I think you should also consider first and foremost the CEO's primary stated reason, which is introducing too much volatility for the company. He's said that Zillow aimed to be a market maker with +/- 200 basis points, but that Zillow Offers ended up swinging +/- 700 basis points. This volatility makes Zillow less like a reliable publicly traded company with regular growth and earnings, and more like a housing hedge fund where they need to hold onto a huge pool of capital to cover liquidity swings.
> We have been unable to accurately forecast future home prices at different times in both directions by much more than we modeled as possible, with Zillow Offers unit economics on a quarterly basis swinging from plus 576 basis points in Q2 to an expected minus 500 to minus 700 basis points in Q4.
> Put simply, our observed error rate has been far more volatile than we ever expected possible and makes us look far more like a leveraged housing trader than the market maker we set out to be.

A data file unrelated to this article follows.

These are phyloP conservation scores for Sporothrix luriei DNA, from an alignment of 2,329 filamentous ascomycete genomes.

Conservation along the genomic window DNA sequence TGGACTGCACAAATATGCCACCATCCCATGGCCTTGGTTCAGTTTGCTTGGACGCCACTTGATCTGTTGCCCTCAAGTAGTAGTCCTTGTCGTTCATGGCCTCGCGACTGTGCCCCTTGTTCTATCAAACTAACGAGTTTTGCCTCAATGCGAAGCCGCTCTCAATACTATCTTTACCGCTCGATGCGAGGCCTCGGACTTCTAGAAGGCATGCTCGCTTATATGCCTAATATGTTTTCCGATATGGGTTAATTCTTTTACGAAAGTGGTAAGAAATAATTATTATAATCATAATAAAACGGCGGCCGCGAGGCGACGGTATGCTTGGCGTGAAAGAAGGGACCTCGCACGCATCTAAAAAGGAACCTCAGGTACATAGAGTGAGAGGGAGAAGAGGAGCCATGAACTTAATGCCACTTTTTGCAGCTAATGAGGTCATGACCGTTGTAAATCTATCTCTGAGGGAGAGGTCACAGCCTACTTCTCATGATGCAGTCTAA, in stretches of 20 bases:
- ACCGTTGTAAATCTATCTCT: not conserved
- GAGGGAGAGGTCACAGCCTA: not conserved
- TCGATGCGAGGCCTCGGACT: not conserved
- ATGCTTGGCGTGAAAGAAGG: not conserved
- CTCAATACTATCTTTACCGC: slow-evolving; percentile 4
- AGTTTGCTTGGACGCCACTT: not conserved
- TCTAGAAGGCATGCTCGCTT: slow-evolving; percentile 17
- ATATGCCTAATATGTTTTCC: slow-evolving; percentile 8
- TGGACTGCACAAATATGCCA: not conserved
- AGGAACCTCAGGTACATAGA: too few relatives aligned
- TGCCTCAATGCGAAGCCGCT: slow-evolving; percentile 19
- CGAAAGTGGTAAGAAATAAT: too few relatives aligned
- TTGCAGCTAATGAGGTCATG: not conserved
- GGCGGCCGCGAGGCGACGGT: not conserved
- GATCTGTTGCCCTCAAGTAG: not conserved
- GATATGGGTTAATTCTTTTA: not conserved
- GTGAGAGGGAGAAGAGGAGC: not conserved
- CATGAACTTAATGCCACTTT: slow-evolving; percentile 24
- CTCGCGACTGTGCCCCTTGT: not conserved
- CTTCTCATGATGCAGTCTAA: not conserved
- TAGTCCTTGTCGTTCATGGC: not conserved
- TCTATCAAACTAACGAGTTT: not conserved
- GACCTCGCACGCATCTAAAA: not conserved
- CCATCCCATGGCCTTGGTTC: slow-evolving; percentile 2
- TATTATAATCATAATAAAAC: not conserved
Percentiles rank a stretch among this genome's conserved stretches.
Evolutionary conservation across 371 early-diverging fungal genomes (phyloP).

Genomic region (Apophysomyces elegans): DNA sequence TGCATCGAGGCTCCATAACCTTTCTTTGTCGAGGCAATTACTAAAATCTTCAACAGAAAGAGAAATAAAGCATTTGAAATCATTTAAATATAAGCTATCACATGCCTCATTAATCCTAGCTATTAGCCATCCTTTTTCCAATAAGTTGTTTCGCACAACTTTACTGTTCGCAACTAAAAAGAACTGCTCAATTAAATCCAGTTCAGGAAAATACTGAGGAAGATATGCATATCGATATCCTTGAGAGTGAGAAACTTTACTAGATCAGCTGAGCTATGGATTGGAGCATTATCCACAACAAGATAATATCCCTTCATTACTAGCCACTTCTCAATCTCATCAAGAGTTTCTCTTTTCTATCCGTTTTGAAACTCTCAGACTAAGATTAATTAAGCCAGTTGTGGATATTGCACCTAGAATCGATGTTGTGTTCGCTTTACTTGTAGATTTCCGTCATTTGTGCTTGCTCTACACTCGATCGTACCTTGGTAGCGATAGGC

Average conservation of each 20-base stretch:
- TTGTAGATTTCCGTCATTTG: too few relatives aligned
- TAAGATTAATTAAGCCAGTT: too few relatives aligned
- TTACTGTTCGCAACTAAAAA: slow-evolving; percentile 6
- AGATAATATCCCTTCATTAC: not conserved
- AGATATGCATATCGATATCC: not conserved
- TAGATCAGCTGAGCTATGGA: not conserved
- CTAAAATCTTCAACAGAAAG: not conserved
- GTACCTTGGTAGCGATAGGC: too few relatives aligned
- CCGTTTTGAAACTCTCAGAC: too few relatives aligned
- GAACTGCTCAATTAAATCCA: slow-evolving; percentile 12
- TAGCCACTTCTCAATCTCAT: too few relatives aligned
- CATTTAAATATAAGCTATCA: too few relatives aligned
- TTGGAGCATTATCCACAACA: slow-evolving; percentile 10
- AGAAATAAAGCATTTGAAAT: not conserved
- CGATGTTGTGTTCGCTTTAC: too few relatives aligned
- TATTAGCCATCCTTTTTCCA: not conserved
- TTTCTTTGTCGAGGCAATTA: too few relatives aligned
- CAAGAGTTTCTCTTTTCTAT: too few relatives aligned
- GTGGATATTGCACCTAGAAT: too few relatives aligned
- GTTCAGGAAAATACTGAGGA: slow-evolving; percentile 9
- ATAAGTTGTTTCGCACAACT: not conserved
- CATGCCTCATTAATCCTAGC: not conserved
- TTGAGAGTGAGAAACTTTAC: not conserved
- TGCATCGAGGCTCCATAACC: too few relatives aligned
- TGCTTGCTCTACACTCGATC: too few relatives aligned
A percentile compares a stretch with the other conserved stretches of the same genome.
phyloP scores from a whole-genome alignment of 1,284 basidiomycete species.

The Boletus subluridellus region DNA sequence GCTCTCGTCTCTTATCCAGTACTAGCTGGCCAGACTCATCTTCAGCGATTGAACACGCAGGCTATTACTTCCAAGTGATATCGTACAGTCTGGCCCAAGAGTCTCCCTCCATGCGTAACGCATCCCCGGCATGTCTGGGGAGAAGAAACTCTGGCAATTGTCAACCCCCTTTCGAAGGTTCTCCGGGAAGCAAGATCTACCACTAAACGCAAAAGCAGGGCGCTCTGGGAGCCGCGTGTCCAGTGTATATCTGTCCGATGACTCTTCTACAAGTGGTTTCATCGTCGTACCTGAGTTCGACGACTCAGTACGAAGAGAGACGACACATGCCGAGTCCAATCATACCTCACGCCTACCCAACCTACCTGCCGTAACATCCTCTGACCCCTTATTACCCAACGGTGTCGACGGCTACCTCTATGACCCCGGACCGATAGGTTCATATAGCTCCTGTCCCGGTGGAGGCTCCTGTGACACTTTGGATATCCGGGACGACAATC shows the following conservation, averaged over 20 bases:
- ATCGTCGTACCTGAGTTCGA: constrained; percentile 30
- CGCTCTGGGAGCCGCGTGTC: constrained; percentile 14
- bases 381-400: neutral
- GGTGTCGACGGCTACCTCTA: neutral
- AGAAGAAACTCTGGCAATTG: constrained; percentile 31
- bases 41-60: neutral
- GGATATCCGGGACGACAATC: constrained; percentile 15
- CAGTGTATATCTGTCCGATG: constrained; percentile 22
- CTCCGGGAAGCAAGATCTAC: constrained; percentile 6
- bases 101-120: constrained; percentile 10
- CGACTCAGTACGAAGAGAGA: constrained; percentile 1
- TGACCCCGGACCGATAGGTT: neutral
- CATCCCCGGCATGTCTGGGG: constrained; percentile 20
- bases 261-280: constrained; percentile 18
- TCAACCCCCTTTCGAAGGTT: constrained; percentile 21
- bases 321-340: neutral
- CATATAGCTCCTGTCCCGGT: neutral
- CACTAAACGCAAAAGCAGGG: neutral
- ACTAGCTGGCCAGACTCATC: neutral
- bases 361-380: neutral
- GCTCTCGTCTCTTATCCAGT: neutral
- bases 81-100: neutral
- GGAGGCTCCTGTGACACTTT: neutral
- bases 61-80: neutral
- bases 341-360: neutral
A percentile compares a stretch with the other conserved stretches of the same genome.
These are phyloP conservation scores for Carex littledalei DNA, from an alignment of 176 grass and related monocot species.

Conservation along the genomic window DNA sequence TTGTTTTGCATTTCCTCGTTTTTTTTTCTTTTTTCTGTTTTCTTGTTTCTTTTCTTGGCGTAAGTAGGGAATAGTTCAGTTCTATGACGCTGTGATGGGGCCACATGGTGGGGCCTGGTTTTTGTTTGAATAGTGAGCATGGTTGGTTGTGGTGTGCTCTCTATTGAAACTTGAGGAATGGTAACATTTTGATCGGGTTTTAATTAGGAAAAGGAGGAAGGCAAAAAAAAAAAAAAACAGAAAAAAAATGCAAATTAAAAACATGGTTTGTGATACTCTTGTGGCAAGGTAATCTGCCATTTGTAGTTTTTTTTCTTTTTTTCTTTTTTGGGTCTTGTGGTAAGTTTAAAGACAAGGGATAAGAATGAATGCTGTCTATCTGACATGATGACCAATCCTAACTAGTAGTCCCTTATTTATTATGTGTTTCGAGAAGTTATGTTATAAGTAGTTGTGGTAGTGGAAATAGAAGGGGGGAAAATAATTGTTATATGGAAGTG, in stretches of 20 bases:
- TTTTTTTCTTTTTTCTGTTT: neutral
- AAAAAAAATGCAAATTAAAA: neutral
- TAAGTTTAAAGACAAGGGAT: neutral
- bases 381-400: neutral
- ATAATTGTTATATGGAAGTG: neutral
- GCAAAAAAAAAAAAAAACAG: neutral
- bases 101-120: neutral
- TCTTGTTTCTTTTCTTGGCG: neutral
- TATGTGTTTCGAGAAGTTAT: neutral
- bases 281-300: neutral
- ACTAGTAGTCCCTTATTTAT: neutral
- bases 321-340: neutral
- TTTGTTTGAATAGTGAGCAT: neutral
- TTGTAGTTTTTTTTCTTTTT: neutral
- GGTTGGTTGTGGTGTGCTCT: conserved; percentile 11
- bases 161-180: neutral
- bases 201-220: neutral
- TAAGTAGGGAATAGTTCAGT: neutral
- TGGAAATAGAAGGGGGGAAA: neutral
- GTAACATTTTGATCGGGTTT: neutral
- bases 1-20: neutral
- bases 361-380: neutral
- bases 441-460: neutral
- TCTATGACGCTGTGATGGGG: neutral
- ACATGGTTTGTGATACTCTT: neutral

> We’ve got these new assumptions that we’d be naïve not to assume will happen again in the future, we pump them into the model and the model cranks out a business that has a high likelihood, at some point, of putting the whole company at risk, not just the business, but in the more normal case, just causes a ton of volatility in earnings, which is not a great look for a public company. That’s basically what it boils down to.
He also acknowledged the operational issues, but in reality it seems like the volatility + scale of the capital needed is too much for Zillow to risk on top of their existing business and status as a public company.
Stratechery had a good article on this which is where I pulled those quotes from, but it is behind a paywall.